By BOB TUROSZ
NORTH READING — Worst turn out ever?
Actually, no. The 672 voters who made the effort to vote in Tuesday’s annual town election may have represented a measly 6.3 percent of the North Reading’s enrolled voters, but it wasn’t the lowest in town history. That dubious distinction belongs to 2004 when only 5.6 percent of registered voters came out for a state primary election, so in terms of voter apathy the May 2015 annual town election will have to settle for the silver, not the gold.
But considering the lack of contested races on the ballot, it’s almost understandable that nearly 95 percent of voters decided to stay home. Still the winners on Tuesday represent a balanced mix of veteran incumbents and new faces.
Stephen O’Leary was re–elected to another term on the Board of Selectmen with 494 votes and Kathryn Manupelli, making her first run for elected office, won the other open Selectmen’s seat with 422, replacing Joe Foti on the board. There were no other candidates and 11 blanks and 417 blanks.
For School Committee, incumbent Chairman Jerry Venezia won re–election with 431 votes and was upstaged slightly by new candidate Julie Koepke who won the other open seat with 436. Write–in candidate John Barrette, who ran specifically against Venezia and in opposition to the Common Core standards and PARCC tests, pulled 52 write–ins. There were 21 other write–ins cast and 404 blanks.
William C. Bellavance won his first elected term on the Community Planning Commission, pulling 482 votes for the three–year term and Patricia Romeo, another incumbent, garnered 505 to win the one–year term. Joe Veno and Mark DeSimone competed as write–in candidates for the other three–year CPC term, with Veno coming out on top, 97 to 22.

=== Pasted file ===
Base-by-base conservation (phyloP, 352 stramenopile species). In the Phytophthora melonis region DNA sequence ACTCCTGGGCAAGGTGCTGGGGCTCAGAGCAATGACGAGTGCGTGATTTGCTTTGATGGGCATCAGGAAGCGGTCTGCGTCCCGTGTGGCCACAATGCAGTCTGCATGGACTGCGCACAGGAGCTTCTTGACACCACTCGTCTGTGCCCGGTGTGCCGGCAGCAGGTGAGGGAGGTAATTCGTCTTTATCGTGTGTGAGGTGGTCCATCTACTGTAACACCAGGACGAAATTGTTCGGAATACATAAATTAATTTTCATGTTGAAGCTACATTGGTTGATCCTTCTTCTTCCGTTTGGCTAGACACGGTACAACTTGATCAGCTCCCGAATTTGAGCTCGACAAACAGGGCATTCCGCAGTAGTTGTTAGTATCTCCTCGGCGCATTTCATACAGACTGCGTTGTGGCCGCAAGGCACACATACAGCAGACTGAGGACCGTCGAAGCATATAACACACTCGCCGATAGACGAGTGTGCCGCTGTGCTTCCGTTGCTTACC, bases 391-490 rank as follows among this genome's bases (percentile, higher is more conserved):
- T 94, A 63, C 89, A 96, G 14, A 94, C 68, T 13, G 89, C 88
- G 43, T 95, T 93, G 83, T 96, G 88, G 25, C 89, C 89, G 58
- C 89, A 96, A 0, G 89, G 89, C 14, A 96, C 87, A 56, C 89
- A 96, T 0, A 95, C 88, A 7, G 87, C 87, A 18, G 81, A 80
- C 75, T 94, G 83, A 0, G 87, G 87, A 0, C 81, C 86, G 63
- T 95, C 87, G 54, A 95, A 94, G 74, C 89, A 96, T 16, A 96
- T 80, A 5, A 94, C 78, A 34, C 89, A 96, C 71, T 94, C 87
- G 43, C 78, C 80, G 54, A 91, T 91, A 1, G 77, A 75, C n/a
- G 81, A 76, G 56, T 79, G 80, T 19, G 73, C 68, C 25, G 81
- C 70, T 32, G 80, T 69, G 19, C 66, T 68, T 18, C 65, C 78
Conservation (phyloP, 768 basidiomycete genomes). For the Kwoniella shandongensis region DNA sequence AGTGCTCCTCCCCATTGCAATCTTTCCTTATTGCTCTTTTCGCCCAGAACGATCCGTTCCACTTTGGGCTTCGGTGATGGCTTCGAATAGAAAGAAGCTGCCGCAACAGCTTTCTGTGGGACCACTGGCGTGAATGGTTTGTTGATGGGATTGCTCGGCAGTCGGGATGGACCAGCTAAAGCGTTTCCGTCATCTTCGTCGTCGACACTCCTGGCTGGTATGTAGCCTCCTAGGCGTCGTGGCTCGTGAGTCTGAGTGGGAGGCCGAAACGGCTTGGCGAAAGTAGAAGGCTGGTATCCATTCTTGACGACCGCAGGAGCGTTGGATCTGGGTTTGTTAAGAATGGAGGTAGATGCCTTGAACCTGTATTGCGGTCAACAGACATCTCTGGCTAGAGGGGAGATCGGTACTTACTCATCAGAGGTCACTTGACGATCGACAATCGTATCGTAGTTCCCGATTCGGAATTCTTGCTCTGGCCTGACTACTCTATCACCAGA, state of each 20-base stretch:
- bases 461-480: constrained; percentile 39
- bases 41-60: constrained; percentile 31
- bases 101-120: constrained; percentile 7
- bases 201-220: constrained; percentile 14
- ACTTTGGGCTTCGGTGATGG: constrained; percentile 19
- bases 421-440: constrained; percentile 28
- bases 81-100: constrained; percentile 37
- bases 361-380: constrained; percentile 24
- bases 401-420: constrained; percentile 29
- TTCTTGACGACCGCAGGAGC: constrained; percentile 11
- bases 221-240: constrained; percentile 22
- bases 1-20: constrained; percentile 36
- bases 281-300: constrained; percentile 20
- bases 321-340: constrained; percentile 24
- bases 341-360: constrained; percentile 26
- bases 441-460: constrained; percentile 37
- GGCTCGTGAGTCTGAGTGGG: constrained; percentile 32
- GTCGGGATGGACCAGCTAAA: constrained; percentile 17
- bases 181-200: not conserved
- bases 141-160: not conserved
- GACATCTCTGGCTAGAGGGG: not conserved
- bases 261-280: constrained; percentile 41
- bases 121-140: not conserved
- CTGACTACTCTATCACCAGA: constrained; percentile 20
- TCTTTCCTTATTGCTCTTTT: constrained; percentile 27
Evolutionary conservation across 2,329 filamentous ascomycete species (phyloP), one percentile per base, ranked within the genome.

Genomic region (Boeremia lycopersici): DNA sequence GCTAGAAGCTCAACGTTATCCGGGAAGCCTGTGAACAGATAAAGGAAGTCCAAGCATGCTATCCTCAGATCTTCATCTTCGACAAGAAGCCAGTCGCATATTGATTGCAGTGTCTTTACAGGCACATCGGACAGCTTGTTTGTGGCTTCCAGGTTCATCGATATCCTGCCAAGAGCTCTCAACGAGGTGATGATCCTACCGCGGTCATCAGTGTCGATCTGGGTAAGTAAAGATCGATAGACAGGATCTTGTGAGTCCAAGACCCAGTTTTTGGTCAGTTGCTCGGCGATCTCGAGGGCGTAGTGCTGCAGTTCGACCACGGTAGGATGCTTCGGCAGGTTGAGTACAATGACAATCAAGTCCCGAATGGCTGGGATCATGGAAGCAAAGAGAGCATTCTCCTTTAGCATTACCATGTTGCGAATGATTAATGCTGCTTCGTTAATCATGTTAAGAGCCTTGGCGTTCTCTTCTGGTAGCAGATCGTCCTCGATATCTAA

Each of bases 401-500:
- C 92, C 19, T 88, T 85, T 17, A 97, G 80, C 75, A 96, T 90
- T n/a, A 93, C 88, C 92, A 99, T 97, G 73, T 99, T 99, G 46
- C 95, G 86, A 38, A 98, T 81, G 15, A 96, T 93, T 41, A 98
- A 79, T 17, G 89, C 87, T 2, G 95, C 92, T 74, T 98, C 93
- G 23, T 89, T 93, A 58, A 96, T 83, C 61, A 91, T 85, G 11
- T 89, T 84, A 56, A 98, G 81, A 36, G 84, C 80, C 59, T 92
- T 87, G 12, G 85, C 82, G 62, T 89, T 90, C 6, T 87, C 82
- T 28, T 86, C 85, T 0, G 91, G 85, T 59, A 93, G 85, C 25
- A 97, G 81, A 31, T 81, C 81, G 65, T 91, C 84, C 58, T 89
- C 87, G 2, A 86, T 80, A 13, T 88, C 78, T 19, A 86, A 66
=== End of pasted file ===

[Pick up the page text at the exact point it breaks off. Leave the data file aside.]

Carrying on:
John Murphy won his 11th term as Moderator with 526 votes and Mary Prenney was re–elected to the North Reading Housing Authority with 548 votes.
Venezia, Koepke, Manupelli and O’Leary were all at St. Theresa’s Parish Hall when the vote totals were announced and although the numbers were small, their spirits were high.
“I’m looking forward to getting back to work on the school project and the contract negotiations and the school budget and carrying on with the work of the school department,” said Venezia. “We need to find the resources to do things even better and move forward. PARCC and Common Core were a consideration but they are only part of what we do. It’s a serious issue, but there are other serious issues that we deal with.”
Manupelli thanked the voters for giving her the opportunity to serve and said she’s looking forward to her first meeting next Monday night to reorganize and discuss water supply issues. “I’m ready to start,” she said.
Koepke said, “I’m very excited and very appreciative to all my friends and family who were here for me, their support meant everything. Monday is my first meeting, it’s at the Hood School, so I’m excited about that.”
O’Leary said he’s looking forward to another three years on the board and to serving with Manupelli. “I think Kathryn is going to be a great addition to the board. We have a lot of issues on our plate and I think she’s going to bring a lot to the table. I appreciate the support. I wish the voter turnout was greater, but I appreciate the vote of confidence.”
Tuesday was a long and tedious day for the poll workers in the town’s four precincts, as voting progressed at a snail’s pace throughout the day. Polls opened 7 a.m. and three hours later, at 10 a.m., only 113 people had voted. By noon the number had increased slightly to 204 and at 4 p.m., the total was only 399. Things picked up a little by 6 p.m., when the number 547 and the final number two hours later was 672.
The last voter, from Hayward Farms, checked into Precinct 1 at 7:58 p.m. Poll workers read the unofficial results shortly after the polls closed at 8 p.m., but the night wasn’t over for the election department. Because of the three write–in candidates, the ballots were then recounted to determine the write–in winners and the complete results were posted online before 11 p.m.
Sign of the times: When it came time to close the polling locations at 8 p.m., Town Clerk Barbara Stats and the precinct workers ignored wristwatches and the wall clocks in the parish hall. Everyone had their cell phones out, watching the seconds tick down.